currently used to:
“manual” flight following (regular position reporting) for search and rescue
(SAR) and resource management purposes, reducing aircrew and ground crew
workload and reducing radio traffic;
missions by providing last known positions;
dispatching and resource allocation and to support resource management;
situational awareness for aircrew, fire managers and supervisors;
verification of operating times and work performed to support invoicing and
provide other relevant data e.g. wind speed and direction, amount of water
delivered, type of suppressant;
integrate aircraft or vehicle data with other electronic systems;
effective monitoring of performance of assets e.g. amount of fire control line
built in a period of time; and
provide data for research and evaluation of fire control
In addition, the communications layer that transfers
data from aircraft often provides extra functionality such as messaging and
Aircraft operators have also rapidly been adopting
tracking services for their own fleet management and safety purposes.
A. The general
principle is that the aircraft operator pays to put the data into the system,
and the fire agencies and other data users pay to get the data out of the
The amount that an operator pays to put data into the
system depends on a number of factors. If you already have suitable tracking
equipment in an aircraft and an arrangement with a suitable provider you will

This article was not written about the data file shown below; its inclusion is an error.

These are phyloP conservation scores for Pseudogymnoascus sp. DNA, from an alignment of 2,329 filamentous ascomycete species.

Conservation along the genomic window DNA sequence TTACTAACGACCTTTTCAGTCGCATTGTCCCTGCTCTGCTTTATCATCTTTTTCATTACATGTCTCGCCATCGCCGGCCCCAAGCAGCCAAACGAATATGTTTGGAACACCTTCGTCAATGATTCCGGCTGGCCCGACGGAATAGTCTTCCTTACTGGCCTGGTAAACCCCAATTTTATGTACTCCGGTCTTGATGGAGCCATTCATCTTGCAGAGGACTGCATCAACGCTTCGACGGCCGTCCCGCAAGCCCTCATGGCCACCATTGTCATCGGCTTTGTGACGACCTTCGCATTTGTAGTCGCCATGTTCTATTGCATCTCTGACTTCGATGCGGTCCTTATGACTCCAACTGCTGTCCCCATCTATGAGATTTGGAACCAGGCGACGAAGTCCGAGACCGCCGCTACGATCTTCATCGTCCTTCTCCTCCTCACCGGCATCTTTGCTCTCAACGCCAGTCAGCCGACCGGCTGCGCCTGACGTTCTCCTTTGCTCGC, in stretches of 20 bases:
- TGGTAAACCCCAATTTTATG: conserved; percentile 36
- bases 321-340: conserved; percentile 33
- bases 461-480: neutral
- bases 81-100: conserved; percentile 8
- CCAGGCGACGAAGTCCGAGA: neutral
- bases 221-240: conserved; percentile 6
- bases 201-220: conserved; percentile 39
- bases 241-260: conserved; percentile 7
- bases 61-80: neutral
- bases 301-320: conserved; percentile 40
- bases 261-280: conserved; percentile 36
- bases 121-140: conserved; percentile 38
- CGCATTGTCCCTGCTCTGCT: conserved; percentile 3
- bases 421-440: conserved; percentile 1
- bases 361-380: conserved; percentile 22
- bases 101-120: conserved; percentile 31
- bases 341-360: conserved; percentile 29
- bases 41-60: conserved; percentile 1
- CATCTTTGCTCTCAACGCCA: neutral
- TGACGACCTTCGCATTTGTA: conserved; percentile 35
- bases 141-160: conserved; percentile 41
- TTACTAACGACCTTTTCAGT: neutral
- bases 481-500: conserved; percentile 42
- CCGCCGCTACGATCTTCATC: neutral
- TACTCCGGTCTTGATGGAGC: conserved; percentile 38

normally only pay a small additional surcharge to feed the data in. Depending
on the circumstances there may be a small monthly access charge and/or an
account establishment fee.
A. The aircraft
operator makes the arrangements to acquire and install appropriate in-aircraft
terminal equipment and makes the arrangements with a tracking service.
The aircraft operator’s tracking provider (or event logging provider, if
applicable) makes an arrangement directly with the Integrator
to pass the data into AFAMS.
Agencies (and aircraft operators) who wish to view or
use the data also make their own arrangements directly with the Integrator . There is a range of options depending on
the degree of access required.
Even though arrangements are made by aircraft
operators and agencies directly with TracPlus (as the
current Integrator), all arrangements are covered by an over-arching agreement
between NAFC and TracPlus that, amongst many other
things, sets out minimum service levels and defines standard pricing for
anybody participating in the national system.
Who owns the
A. Whoever paid for
it to be collected. Normally this will be the
aircraft operator, but as a condition of engagement on fire operations the
aircraft operator grants NAFC and other participating agencies a licence to use